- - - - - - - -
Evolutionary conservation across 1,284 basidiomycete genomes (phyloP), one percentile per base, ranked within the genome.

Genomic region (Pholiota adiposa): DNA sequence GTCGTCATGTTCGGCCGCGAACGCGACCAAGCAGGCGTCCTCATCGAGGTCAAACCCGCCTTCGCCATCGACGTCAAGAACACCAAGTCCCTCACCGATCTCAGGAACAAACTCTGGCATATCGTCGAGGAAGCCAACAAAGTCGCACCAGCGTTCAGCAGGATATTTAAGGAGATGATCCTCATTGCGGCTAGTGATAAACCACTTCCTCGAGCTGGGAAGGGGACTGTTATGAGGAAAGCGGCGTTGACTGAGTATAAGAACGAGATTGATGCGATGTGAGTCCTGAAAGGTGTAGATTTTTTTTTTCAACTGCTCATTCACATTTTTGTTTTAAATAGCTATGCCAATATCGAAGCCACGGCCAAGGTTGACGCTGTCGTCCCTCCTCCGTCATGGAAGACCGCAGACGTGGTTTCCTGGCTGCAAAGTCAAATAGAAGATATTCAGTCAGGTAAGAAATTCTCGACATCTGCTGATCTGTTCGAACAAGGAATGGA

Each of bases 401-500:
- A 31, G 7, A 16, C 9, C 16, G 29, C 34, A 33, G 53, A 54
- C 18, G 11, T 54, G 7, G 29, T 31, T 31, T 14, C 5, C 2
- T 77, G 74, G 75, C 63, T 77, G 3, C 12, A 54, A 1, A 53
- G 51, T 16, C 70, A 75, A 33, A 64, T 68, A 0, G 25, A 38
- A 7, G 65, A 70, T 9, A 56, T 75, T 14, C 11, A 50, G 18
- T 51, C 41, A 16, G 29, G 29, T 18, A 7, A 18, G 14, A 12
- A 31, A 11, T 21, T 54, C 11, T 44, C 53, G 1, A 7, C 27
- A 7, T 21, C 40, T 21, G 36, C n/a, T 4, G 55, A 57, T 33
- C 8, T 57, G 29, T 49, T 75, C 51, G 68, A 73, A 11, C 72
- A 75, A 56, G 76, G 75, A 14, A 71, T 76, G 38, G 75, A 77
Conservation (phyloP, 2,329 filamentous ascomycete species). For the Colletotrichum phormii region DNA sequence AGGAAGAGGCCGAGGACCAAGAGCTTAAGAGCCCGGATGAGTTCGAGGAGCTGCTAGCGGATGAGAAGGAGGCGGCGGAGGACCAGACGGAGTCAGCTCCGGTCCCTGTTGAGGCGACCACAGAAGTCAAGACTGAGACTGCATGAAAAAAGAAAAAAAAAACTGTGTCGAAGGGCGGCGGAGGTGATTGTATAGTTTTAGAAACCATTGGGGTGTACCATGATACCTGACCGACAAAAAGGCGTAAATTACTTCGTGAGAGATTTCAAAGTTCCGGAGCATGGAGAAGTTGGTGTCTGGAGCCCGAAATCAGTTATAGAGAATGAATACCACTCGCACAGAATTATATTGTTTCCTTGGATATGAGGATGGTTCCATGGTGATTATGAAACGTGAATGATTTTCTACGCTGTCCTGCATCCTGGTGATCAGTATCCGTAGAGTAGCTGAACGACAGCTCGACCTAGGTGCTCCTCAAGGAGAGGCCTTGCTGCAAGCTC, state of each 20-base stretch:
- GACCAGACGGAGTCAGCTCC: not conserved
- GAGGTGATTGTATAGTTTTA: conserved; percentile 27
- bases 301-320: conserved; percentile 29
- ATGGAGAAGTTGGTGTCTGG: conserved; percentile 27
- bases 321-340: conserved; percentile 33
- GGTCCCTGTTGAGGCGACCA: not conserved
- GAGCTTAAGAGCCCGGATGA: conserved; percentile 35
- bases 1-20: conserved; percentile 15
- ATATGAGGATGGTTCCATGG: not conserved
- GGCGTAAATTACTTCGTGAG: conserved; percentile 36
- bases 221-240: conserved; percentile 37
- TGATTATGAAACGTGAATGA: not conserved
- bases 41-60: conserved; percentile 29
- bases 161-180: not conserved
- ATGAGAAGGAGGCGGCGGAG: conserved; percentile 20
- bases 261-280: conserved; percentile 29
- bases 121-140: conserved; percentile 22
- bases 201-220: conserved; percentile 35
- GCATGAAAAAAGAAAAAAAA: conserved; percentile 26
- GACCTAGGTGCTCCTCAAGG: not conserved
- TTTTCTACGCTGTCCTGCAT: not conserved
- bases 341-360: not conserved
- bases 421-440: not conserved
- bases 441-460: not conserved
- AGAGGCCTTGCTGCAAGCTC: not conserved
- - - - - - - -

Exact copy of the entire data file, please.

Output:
Evolutionary conservation across 1,284 basidiomycete genomes (phyloP), one percentile per base, ranked within the genome.

Genomic region (Pholiota adiposa): DNA sequence GTCGTCATGTTCGGCCGCGAACGCGACCAAGCAGGCGTCCTCATCGAGGTCAAACCCGCCTTCGCCATCGACGTCAAGAACACCAAGTCCCTCACCGATCTCAGGAACAAACTCTGGCATATCGTCGAGGAAGCCAACAAAGTCGCACCAGCGTTCAGCAGGATATTTAAGGAGATGATCCTCATTGCGGCTAGTGATAAACCACTTCCTCGAGCTGGGAAGGGGACTGTTATGAGGAAAGCGGCGTTGACTGAGTATAAGAACGAGATTGATGCGATGTGAGTCCTGAAAGGTGTAGATTTTTTTTTTCAACTGCTCATTCACATTTTTGTTTTAAATAGCTATGCCAATATCGAAGCCACGGCCAAGGTTGACGCTGTCGTCCCTCCTCCGTCATGGAAGACCGCAGACGTGGTTTCCTGGCTGCAAAGTCAAATAGAAGATATTCAGTCAGGTAAGAAATTCTCGACATCTGCTGATCTGTTCGAACAAGGAATGGA

Each of bases 401-500:
- A 31, G 7, A 16, C 9, C 16, G 29, C 34, A 33, G 53, A 54
- C 18, G 11, T 54, G 7, G 29, T 31, T 31, T 14, C 5, C 2
- T 77, G 74, G 75, C 63, T 77, G 3, C 12, A 54, A 1, A 53
- G 51, T 16, C 70, A 75, A 33, A 64, T 68, A 0, G 25, A 38
- A 7, G 65, A 70, T 9, A 56, T 75, T 14, C 11, A 50, G 18
- T 51, C 41, A 16, G 29, G 29, T 18, A 7, A 18, G 14, A 12
- A 31, A 11, T 21, T 54, C 11, T 44, C 53, G 1, A 7, C 27
- A 7, T 21, C 40, T 21, G 36, C n/a, T 4, G 55, A 57, T 33
- C 8, T 57, G 29, T 49, T 75, C 51, G 68, A 73, A 11, C 72
- A 75, A 56, G 76, G 75, A 14, A 71, T 76, G 38, G 75, A 77
Conservation (phyloP, 2,329 filamentous ascomycete species). For the Colletotrichum phormii region DNA sequence AGGAAGAGGCCGAGGACCAAGAGCTTAAGAGCCCGGATGAGTTCGAGGAGCTGCTAGCGGATGAGAAGGAGGCGGCGGAGGACCAGACGGAGTCAGCTCCGGTCCCTGTTGAGGCGACCACAGAAGTCAAGACTGAGACTGCATGAAAAAAGAAAAAAAAAACTGTGTCGAAGGGCGGCGGAGGTGATTGTATAGTTTTAGAAACCATTGGGGTGTACCATGATACCTGACCGACAAAAAGGCGTAAATTACTTCGTGAGAGATTTCAAAGTTCCGGAGCATGGAGAAGTTGGTGTCTGGAGCCCGAAATCAGTTATAGAGAATGAATACCACTCGCACAGAATTATATTGTTTCCTTGGATATGAGGATGGTTCCATGGTGATTATGAAACGTGAATGATTTTCTACGCTGTCCTGCATCCTGGTGATCAGTATCCGTAGAGTAGCTGAACGACAGCTCGACCTAGGTGCTCCTCAAGGAGAGGCCTTGCTGCAAGCTC, state of each 20-base stretch:
- GACCAGACGGAGTCAGCTCC: not conserved
- GAGGTGATTGTATAGTTTTA: conserved; percentile 27
- bases 301-320: conserved; percentile 29
- ATGGAGAAGTTGGTGTCTGG: conserved; percentile 27
- bases 321-340: conserved; percentile 33
- GGTCCCTGTTGAGGCGACCA: not conserved
- GAGCTTAAGAGCCCGGATGA: conserved; percentile 35
- bases 1-20: conserved; percentile 15
- ATATGAGGATGGTTCCATGG: not conserved
- GGCGTAAATTACTTCGTGAG: conserved; percentile 36
- bases 221-240: conserved; percentile 37
- TGATTATGAAACGTGAATGA: not conserved
- bases 41-60: conserved; percentile 29
- bases 161-180: not conserved
- ATGAGAAGGAGGCGGCGGAG: conserved; percentile 20
- bases 261-280: conserved; percentile 29
- bases 121-140: conserved; percentile 22
- bases 201-220: conserved; percentile 35
- GCATGAAAAAAGAAAAAAAA: conserved; percentile 26
- GACCTAGGTGCTCCTCAAGG: not conserved
- TTTTCTACGCTGTCCTGCAT: not conserved
- bases 341-360: not conserved
- bases 421-440: not conserved
- bases 441-460: not conserved
- AGAGGCCTTGCTGCAAGCTC: not conserved